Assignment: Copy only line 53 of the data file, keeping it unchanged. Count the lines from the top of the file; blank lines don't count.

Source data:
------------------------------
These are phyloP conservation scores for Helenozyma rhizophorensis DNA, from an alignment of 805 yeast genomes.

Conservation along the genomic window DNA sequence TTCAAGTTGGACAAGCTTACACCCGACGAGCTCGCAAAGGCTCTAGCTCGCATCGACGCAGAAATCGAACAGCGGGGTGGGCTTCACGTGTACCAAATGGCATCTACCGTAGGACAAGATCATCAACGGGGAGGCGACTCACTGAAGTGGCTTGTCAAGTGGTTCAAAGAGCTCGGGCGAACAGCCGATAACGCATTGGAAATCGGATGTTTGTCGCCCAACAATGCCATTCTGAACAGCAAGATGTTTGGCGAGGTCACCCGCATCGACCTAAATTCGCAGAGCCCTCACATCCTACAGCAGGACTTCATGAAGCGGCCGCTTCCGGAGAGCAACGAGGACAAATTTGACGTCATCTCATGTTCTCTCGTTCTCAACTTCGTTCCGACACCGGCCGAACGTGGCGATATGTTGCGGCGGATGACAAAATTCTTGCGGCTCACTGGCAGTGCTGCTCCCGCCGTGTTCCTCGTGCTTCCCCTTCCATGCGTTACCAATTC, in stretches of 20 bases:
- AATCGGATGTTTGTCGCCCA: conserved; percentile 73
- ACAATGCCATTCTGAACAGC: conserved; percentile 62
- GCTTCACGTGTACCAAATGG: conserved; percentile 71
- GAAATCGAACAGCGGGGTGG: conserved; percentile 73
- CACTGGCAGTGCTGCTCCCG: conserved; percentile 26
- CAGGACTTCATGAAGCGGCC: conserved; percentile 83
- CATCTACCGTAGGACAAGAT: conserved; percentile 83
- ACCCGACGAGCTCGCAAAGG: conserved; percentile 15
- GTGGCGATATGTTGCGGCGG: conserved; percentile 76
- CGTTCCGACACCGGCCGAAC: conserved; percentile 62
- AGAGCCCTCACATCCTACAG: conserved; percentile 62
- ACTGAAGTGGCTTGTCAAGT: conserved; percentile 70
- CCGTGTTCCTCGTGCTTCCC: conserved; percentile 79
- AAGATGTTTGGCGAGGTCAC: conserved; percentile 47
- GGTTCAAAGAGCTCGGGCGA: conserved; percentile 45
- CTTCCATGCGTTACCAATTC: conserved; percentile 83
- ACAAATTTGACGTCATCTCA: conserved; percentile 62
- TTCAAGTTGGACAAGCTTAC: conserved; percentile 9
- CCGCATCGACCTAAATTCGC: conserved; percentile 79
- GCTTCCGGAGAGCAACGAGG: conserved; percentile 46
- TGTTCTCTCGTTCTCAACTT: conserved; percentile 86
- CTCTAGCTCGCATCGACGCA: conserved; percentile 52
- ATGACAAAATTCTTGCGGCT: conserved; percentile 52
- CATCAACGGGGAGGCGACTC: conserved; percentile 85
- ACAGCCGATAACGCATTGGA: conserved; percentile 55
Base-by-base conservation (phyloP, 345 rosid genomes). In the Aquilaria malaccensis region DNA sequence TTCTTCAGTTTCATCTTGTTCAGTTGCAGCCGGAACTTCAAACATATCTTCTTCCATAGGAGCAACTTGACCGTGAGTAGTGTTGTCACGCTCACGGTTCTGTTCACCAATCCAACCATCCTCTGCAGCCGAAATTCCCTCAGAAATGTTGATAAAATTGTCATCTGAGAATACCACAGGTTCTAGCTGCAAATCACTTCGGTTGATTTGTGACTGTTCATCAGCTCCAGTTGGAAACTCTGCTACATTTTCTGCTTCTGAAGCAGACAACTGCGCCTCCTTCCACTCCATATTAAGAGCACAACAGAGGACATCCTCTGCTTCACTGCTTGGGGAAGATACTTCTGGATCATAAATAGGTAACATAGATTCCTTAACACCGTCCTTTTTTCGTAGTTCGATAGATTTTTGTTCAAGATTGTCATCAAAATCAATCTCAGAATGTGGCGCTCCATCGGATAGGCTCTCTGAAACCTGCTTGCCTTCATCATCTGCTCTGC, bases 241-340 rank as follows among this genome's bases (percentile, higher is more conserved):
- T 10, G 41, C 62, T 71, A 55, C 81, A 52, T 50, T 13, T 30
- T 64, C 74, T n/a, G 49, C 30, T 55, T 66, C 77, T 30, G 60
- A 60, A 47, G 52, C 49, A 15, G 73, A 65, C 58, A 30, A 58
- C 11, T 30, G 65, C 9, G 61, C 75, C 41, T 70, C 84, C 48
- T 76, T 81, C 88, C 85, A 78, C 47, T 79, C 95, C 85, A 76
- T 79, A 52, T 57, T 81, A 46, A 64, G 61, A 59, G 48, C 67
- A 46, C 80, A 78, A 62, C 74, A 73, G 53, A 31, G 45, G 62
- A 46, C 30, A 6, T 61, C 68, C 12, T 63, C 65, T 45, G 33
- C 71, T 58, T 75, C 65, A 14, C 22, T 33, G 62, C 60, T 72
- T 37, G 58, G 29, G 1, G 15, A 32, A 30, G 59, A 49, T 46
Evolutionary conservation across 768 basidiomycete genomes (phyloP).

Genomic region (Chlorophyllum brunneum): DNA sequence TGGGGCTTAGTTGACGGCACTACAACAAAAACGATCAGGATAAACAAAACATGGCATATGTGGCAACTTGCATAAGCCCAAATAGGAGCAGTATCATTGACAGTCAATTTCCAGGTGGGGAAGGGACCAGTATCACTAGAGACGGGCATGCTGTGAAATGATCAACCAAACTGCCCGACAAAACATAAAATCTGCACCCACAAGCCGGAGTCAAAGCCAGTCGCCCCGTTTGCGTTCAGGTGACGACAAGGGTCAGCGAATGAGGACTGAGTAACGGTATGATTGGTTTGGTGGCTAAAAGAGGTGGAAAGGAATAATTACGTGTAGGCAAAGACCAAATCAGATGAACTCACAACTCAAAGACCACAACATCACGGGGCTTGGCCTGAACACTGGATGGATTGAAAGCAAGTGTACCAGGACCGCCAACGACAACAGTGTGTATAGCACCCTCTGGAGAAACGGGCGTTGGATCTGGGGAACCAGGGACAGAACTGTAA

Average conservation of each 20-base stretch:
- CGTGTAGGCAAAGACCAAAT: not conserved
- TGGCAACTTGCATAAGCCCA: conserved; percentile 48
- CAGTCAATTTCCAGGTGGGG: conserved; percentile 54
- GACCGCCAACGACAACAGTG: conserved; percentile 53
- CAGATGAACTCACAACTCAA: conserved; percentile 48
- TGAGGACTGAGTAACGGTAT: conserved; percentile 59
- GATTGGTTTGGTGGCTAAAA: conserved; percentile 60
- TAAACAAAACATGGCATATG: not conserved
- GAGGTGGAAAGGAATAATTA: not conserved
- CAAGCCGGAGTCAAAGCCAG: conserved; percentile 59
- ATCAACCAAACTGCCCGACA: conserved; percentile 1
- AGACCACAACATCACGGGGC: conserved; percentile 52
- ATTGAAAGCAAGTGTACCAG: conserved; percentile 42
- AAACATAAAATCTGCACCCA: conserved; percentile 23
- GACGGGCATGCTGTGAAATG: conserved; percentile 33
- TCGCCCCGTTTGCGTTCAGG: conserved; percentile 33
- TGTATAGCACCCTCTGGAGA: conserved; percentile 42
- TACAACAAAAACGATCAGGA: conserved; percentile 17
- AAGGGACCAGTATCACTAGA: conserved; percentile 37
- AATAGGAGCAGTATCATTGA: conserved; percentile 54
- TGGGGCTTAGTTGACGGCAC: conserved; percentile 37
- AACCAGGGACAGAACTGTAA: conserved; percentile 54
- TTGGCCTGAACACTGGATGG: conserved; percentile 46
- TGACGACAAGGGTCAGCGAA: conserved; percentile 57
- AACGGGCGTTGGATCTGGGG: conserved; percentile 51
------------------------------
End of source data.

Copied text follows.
- AGACCACAACATCACGGGGC: conserved; percentile 52